The APQC Blog

The Close-to-Disclose Process: Repairs Required

A common theme among senior finance executives and subject matter experts regarding the close-to-disclose process has emerged. Many large organizations, particularly those that have significantly grown globally over the past decade, could stand to improve in one or all of the following four areas:

  1. Take less time to gather and process financial data.
    Many finance professionals want tools and methods to help minimize the time it takes to assemble, reconcile, and consolidate data so that they have more time to analyze and understand the financial results driving performance. Oftentimes, many large organizations are burdened by the number of entities and secondary systems that need to be consolidated during the close-to-disclose process, thus increasing complexity while reducing both process efficiency and cost effectiveness.
  2. Use automation to boost process effectiveness.
    Software solutions for the close-to-disclose process have matured over recent years, and some can automatically handle key processes that were previously handled manually, such as variance analysis, journal entry processing, and close scheduling. Automating more process steps, especially in the close-to-disclose process, will continue to boost process effectiveness.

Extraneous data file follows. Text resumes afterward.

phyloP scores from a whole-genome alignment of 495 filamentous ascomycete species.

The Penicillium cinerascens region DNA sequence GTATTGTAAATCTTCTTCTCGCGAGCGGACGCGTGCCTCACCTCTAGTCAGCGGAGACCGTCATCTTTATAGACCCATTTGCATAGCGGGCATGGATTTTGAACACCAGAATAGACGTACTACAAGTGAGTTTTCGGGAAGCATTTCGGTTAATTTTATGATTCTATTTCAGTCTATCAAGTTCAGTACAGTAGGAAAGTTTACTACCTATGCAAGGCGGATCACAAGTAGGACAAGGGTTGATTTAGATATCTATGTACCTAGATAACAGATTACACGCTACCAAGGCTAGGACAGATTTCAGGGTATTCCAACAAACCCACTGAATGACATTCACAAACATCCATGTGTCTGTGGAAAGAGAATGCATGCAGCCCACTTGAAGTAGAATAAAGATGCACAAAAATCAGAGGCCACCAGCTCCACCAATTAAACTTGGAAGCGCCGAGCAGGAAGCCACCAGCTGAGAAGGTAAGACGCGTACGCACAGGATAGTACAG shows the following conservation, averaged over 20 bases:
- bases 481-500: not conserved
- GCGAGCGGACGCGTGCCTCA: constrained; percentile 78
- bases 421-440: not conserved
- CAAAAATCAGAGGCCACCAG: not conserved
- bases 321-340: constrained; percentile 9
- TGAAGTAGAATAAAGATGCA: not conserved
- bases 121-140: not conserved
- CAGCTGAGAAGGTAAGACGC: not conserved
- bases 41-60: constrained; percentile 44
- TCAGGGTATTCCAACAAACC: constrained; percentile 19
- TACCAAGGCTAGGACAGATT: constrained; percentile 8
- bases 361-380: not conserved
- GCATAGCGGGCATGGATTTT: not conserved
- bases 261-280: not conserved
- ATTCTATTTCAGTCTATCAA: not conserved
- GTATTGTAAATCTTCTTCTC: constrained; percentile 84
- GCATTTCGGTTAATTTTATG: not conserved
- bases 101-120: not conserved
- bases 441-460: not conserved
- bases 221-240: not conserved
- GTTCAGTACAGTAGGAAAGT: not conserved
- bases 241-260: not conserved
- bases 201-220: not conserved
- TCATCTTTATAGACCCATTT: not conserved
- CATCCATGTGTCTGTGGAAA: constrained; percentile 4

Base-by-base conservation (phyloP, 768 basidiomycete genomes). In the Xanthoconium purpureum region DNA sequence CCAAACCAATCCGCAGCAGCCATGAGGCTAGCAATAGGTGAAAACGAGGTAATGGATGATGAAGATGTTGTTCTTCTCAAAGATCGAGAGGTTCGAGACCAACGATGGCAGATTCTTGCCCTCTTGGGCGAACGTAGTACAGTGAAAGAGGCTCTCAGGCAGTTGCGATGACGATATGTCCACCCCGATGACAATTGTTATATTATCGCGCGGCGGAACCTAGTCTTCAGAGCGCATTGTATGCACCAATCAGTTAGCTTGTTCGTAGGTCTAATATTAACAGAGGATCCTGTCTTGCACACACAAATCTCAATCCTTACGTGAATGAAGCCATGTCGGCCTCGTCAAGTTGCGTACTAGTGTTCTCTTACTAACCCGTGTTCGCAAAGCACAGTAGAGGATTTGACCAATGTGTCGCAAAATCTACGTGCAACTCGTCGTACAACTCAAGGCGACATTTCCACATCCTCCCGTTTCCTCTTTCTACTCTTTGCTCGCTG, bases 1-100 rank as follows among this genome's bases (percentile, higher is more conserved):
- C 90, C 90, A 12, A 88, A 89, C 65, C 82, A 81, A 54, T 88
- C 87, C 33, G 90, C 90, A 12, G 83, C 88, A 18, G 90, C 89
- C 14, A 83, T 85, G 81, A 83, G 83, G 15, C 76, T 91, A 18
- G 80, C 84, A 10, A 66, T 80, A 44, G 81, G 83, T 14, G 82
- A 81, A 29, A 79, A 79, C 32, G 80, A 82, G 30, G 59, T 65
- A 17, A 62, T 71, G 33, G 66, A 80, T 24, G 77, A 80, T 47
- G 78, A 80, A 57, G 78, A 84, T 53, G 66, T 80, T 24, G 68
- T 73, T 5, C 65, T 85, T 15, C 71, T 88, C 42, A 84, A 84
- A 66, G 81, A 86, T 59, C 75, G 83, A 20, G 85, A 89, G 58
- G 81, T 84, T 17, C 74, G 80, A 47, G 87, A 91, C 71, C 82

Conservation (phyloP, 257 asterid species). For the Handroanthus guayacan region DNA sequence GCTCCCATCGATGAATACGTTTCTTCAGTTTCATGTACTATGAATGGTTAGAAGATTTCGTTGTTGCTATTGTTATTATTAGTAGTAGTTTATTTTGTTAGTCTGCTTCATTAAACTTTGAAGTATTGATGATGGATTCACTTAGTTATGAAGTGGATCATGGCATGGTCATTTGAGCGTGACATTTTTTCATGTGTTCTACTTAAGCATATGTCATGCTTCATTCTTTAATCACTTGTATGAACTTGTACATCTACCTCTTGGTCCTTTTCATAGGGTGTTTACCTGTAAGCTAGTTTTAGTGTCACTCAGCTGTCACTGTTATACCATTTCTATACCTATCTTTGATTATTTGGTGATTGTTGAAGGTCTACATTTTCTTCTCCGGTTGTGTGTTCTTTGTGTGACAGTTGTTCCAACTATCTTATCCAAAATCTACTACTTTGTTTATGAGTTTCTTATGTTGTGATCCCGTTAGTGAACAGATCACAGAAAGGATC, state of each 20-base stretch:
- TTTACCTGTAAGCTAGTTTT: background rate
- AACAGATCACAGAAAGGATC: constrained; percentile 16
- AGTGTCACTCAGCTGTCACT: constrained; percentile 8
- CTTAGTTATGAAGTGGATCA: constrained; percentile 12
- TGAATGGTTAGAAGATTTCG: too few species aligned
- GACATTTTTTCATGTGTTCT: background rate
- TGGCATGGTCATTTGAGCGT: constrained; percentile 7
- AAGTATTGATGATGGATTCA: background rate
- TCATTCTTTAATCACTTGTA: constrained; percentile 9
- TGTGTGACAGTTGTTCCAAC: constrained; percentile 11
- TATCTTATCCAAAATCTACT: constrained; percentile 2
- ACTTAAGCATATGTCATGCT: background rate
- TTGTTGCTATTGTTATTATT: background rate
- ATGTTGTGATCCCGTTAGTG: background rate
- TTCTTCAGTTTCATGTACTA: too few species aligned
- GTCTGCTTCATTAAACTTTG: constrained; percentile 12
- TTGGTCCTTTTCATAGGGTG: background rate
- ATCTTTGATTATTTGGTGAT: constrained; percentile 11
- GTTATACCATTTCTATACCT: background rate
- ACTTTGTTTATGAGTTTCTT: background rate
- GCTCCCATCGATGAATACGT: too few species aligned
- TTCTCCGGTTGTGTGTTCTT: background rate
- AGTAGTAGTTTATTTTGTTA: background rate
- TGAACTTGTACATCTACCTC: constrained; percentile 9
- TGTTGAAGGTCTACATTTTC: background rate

3. Identify the root causes of accounting and reporting errors and reduce the risk of restatements.
    With the increasing number of reporting and disclosure requirements from governmental regulatory bodies and the rising cost to fix errors and restate financials, CFOs are right to be more concerned about getting the numbers right the first time. Even enterprise-wise ERP systems and consolidation tools continue to rely on error-prone, Excel-based manual processing. The key is to make sure there are no discrepancies between the data that is coming out of core financial systems and data that is recording and reported in the financial statements.
  4. Strengthen alignment between the data used for regulatory reporting and the data used for planning and resource allocation by internal profit-and-loss owners.
    CFOs and senior executives working at large, complex organizations are seeking better governance models that ensure financial reporting performance is accurately measured and tracked consistently across the enterprise. By aligning financial data and operational metrics in terms of performance reporting, the quality of information used by internal decision makers can be improved upon.

For more information on the last mile of finance, see APQC's free white paper on Fortifying the Close-to-Disclose Process.